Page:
Defense Date


Document Type


Degree Name

Master of Science



First Advisor

Jennifer Joy-Gaba

Second Advisor

Nao Hagiwara

Third Advisor

Brandi Summers


Previous research shows that social biases, such as pro-White racial bias, can influence a person's decisions and behaviors (Correll et al. 2007; Mekawi & Bresin, 2015). Studies also suggest that social biases may influence basic functions like visual perception (Cesario & Navarrete, 2014); however, few studies have examined the relationship between visual perceptions and threat (Cesario, Placks, Hagiwara, Navarrete, & Higgins, 2010; Todd, Thiem, & Neel, 2016). The current research aims to investigate whether implicit pro-White preference can influence basic functions like visual perception. A secondary aim of this study is to examine the role of threat in this relationship. To test, White male and female participants (N= 29) were asked to complete distance estimates to either a Black or White male experimenter. It was hypothesized that participants would judge the distance to the Black confederate as closer compared to those who estimate the distance to a White confederate. The results marginally supported the idea that participants’ distance judgements were influenced by the experimenter’s race, such that the Black experimenter was viewed as closer when compared to the White experimenter. However, results showed that implicit racial attitudes did not influence distance estimations, but explicit bias did. Fully powered follow-up studies will be conducted to further examine these hypotheses and investigate whether a type one error was present.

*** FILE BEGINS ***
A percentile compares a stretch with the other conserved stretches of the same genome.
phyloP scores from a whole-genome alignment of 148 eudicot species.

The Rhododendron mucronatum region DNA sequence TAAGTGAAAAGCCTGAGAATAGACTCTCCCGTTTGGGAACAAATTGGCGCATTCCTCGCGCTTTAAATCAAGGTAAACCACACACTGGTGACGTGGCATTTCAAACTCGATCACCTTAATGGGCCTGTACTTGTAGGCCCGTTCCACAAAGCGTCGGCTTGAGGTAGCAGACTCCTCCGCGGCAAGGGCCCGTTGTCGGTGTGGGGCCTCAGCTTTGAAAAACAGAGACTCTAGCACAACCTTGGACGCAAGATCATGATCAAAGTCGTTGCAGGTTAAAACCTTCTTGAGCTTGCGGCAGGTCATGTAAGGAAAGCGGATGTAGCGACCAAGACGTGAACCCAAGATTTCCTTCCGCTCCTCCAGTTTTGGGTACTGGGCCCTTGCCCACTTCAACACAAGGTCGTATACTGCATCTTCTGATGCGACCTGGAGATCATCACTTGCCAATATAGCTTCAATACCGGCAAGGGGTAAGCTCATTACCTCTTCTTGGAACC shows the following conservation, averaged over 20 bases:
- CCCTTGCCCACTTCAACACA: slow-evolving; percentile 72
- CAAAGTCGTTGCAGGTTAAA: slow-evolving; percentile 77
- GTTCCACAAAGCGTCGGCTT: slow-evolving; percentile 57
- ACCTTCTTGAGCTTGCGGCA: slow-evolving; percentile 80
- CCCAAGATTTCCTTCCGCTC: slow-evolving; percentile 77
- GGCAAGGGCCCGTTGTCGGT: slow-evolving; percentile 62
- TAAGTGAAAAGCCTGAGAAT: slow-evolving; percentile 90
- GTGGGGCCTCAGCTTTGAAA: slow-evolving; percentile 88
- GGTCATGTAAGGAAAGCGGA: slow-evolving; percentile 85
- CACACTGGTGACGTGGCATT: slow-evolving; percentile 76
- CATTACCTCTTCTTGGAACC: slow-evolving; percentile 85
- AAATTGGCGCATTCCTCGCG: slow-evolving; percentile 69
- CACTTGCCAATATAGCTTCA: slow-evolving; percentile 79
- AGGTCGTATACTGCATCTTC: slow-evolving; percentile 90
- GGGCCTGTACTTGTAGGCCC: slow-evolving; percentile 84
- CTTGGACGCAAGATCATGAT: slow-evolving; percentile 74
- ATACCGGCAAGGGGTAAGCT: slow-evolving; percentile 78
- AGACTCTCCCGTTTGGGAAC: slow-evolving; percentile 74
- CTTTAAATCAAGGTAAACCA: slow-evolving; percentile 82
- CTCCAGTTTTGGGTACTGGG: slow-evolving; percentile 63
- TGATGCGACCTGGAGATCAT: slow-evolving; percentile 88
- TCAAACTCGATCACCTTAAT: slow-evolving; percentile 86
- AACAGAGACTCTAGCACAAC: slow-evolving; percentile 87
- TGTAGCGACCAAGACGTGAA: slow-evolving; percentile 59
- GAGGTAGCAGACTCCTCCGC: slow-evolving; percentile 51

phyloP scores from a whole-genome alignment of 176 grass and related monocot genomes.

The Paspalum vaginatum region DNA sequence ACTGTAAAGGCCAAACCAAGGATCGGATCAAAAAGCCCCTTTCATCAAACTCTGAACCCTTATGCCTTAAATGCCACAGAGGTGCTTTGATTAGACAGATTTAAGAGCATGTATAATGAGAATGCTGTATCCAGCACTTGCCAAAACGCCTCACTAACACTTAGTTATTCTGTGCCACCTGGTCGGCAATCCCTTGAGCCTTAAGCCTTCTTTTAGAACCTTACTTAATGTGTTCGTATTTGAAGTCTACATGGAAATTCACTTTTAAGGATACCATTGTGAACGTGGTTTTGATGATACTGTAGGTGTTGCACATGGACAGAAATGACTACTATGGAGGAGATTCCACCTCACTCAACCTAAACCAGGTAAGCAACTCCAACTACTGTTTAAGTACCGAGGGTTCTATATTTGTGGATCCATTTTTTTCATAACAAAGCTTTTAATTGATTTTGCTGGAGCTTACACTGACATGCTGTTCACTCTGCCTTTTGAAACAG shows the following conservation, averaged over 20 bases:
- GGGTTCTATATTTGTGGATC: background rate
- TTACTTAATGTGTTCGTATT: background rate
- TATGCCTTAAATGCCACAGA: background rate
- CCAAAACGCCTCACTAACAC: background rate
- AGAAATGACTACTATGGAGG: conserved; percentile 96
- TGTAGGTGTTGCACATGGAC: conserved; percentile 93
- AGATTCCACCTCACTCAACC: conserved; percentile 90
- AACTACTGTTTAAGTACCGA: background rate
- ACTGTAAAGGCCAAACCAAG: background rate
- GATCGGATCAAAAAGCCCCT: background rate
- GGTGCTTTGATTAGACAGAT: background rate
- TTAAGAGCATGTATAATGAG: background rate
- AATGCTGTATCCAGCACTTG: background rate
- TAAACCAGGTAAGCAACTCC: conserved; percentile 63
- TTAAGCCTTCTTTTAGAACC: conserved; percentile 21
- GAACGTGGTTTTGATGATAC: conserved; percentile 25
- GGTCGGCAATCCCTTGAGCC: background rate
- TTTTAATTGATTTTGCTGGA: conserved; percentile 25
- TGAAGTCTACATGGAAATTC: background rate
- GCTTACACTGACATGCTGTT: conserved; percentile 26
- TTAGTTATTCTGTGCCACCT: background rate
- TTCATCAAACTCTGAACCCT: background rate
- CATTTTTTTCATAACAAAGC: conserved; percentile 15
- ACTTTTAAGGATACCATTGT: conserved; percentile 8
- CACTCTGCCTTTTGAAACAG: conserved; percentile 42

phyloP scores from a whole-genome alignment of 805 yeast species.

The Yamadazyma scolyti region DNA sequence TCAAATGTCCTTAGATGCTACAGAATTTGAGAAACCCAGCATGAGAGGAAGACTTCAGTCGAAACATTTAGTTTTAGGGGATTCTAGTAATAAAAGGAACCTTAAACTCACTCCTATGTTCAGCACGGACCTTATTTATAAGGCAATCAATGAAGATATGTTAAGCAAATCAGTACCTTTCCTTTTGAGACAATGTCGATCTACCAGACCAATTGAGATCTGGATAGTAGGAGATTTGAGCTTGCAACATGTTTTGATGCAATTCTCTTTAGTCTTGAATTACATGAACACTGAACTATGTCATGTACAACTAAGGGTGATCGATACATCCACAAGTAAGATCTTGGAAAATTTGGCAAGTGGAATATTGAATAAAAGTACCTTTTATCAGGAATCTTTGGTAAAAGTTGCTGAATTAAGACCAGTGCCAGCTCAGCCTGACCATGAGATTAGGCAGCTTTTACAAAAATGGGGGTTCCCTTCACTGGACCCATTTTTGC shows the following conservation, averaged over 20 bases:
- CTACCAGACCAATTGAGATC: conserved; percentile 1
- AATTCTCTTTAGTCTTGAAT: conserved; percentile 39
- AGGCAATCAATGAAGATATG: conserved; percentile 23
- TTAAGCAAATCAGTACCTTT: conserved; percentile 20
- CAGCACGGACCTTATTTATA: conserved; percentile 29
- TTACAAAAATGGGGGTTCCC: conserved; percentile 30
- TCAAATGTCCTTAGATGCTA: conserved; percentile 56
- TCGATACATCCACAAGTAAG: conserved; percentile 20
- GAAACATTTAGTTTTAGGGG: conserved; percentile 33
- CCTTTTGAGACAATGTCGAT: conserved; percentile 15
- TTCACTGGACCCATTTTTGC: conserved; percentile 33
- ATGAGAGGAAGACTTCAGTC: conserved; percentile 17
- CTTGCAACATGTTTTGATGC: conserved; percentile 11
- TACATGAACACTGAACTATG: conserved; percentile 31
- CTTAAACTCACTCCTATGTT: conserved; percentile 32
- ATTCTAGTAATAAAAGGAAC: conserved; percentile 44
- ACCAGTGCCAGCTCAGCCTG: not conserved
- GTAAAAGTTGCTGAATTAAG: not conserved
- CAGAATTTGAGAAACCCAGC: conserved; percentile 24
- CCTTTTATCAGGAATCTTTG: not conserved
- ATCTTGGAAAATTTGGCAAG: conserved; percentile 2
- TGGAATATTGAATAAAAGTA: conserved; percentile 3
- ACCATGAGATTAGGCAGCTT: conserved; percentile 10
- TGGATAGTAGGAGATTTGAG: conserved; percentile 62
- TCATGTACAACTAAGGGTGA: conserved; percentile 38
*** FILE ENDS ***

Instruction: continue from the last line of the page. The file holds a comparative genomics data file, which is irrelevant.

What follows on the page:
© Calvin Hall

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